Launching a new business meant a significant lifestyle change for Scott and his wife Susan, who’s a social worker and wellness coach. No more commuting to Microsoft’s corporate campus. No more fat salary. Less eating out and lots more growing of their own food (today Scott, Susan and their 7-year-old son and 3-year old daughter grow about 50% of the produce they consume).
It was risky. “A marketing gig at Microsoft is like a warm cocoon,” Scott says. “You’ve got a great salary, a phenomenal benefits package, seemingly unlimited budget to spend, and all these really smart people and great teams. I was most definitely walking away from a sure thing into the world of the unknown.”
"I was most definitely walking away from a sure thing into the world of the unknown.”
Today, Fair Trade Sports is nearing profitability and may even reach it as soon as the current quarter -- though Scott still does not draw a market-value salary, nor has the company started paying back its start-up loans. Nonetheless, “it feels great to see the light at end of the tunnel, when it’s a matter of weeks instead of months away,” he says.
Scott told me that in the early days of reinventing his career, he always asked people two questions: What do you love about your job? What do you hate about your job? So I turned the tables and asked Scott those same questions.
“I love the direct impact on the producer families, where the parents are doing the stitching and getting a fair trade-certified wage,” he says. “I love having a direct, positive impact on the lives of these families on the other side of the world.”
He also loves being part of bringing the fair trade movement closer to the tipping point. “I think it’s going to happen quite soon,” Scott says. “What’s driving it is the ability to talk to the North American citizen [about fair trade] across multiple product categories. So they’re getting this reinforcing message at the grocery store, but they’re also now getting it in sporting goods, and soon they’ll be getting it in apparel and shoes.”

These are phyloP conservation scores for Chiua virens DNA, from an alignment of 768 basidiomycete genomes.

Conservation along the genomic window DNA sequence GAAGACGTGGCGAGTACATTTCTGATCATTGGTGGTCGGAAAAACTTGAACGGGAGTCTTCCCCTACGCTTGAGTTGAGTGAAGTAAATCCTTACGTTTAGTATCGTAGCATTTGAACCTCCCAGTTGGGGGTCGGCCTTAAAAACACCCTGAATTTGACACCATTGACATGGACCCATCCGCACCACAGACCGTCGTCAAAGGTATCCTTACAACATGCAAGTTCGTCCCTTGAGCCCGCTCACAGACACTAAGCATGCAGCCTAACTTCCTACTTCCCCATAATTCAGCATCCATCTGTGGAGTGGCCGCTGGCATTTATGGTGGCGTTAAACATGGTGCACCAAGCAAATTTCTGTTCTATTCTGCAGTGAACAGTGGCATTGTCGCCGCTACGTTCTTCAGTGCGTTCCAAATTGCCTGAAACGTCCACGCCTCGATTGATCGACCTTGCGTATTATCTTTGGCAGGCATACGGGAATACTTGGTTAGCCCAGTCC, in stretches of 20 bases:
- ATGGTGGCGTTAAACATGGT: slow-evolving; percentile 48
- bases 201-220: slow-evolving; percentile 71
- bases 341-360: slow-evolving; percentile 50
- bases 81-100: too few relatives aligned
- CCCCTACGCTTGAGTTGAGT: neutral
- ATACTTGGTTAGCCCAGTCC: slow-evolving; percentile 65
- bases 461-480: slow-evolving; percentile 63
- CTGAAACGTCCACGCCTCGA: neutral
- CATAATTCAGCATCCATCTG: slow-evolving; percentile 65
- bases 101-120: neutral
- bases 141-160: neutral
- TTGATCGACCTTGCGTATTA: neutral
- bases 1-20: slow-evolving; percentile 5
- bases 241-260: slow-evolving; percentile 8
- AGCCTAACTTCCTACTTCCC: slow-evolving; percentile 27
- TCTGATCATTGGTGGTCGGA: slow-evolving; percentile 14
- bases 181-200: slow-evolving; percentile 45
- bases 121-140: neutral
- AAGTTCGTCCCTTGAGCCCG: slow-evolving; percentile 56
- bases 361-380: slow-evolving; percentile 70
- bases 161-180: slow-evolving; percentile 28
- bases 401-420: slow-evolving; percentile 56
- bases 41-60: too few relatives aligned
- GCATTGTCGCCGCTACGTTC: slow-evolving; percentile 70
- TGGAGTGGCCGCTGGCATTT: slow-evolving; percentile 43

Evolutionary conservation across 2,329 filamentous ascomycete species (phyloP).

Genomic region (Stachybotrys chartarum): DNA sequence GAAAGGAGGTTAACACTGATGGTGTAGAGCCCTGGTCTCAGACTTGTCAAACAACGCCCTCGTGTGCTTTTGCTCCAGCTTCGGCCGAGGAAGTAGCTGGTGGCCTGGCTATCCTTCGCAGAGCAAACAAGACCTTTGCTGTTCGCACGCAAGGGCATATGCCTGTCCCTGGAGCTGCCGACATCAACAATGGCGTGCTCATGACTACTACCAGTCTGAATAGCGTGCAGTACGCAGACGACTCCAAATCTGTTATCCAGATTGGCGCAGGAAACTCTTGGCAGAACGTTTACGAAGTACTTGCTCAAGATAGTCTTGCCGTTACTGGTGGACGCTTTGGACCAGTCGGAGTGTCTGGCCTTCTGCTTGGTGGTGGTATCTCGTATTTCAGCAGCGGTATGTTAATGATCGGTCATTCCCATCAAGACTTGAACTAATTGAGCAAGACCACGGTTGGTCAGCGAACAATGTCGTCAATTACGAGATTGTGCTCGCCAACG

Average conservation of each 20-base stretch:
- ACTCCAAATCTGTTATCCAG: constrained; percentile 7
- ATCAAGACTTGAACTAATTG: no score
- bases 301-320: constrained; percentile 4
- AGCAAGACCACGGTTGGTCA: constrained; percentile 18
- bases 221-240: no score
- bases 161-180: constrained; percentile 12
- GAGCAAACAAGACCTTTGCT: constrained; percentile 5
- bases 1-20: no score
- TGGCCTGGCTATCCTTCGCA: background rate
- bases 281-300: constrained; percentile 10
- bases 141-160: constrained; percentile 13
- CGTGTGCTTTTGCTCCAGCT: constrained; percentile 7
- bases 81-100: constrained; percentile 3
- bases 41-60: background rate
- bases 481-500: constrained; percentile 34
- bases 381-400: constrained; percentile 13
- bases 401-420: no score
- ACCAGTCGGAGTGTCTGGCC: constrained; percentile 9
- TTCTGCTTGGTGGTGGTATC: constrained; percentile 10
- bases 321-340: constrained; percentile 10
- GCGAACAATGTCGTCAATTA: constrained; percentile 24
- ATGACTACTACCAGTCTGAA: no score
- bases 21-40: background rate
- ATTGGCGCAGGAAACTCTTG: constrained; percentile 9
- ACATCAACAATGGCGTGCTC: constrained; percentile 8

Just as the organic movement started out totally fringe, and then moved full-on into the mainstream, “fair trade is following that same hockey-stick curve of acceptability and recognition,” he says.
Scott’s dislikes are cash flow worries and politics.
“That’s something I don’t look forward to every month -- reviewing the cash flow and trying to decide how to allocate funds to all the different projects we have going on,” he says.
As for politics, Scott hoped leaving the technology world would put an end to productivity-draining corporate politics, but he had no such luck. “There’s lots of politics still in the sustainability movement. Tied with cash flow woes, that’s my No. 1 least favorite thing about this job.”
But the good stuff clearly outweighs the bad. And Scott’s career switch didn’t go unnoticed by his son, who first picked up on the fact that his dad was working from home instead of commuting to work.
“He was noticing these family changes, and he started asking questions,” Scott says. “It was great because he totally absorbed the fair trade message, and he totally absorbed the building-your-own-company vibe. Now, on a regular basis he comes up with ideas of companies he’s going to start. There’s absolutely nothing in common with any of the ideas, except that they’re all fair trade companies.”
“What a great Father’s Day present that is.”